There has been a seismic explosion in backcountry skiing over the last few years and we see this each week as more and more guests arrive with touring gear. We’re all for earning your turns but touring specific gear can present challenges when used for mechanized skiing. The pros and cons of both pin and Shift bindings are discussed here.
Pin bindings (like the Marker Kingpin) are characterized by a toe-piece with a lever and 2 pins which fit into holes on the toe of specific touring boots. Pin bindings are excellent for climbing because they are lightweight and fairly robust. The obvious pitfall is that they have no forward DIN setting, so they won’t release in specific types of falls, increasing the likelihood of injury. More importantly, it is extremely difficult to kick free of your skis if you’re caught in an avalanche which elevates the risk when using them in a mechanized ski environment.
The Shift binding (Solamon, Atomic and Armada) also has a lever and two pins on the toe-piece; however, the main difference here is that this binding is compatible with most touring and downhill boots with pin holes on the toe. The most notable difference is the Shift has a forward DIN and is much better suited for mechanized skiing. The downside of the Shift is that snow builds up under the ski brake plate which requires constant cleaning throughout the day. Not only does this slow the day for the whole group, more importantly, it may prevent the skier from fully locking into the heel-piece, causing premature release and subsequent injury.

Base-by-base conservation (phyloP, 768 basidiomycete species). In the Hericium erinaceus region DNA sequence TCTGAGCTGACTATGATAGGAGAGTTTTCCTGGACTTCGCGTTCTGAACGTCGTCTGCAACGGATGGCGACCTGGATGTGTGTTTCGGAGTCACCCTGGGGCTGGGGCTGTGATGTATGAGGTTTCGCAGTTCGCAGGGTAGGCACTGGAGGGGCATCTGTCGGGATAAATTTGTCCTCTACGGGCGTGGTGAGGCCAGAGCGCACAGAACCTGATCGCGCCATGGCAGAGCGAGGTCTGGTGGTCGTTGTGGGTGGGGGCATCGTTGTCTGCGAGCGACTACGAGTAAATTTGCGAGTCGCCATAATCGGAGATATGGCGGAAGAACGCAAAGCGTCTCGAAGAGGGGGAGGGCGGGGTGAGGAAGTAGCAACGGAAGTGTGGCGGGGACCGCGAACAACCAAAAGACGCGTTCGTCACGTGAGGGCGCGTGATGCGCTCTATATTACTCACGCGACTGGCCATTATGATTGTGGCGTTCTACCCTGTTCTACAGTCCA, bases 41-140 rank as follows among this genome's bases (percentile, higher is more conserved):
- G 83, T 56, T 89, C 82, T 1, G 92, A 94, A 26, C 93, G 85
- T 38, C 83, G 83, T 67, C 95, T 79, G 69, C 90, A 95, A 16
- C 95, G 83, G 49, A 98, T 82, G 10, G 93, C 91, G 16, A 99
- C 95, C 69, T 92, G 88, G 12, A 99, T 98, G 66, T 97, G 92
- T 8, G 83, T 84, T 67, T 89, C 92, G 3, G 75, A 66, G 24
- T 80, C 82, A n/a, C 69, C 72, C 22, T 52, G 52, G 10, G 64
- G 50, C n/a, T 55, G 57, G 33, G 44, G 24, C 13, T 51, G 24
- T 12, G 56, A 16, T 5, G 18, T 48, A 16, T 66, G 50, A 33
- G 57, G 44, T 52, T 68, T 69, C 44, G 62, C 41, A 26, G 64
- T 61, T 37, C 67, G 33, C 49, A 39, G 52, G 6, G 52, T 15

Cat Skiing vs. Touring
A day of touring is predominantly spent climbing, while catskiing is 100% downhill. In addition, your skis are transported on the back of the cat between runs increasing their tendency to ice up. And without the need for climbing, we strongly recommend bindings specifically designed for downhill.
The Bottom Line
We have outright banned the use of pin bindings at Selkirk and guests will need to use our skis if they arrive with them. Many of our guides ski on the Shift because they may be required to climb as part of their job. Traditional downhill bindings are the gold standard for mechanized skiing in avalanche terrain and we have a fantastic quiver of DPS and Armada skis with touring boot compatible Warden bindings. So, do yourself a favour and leave your touring skis at home.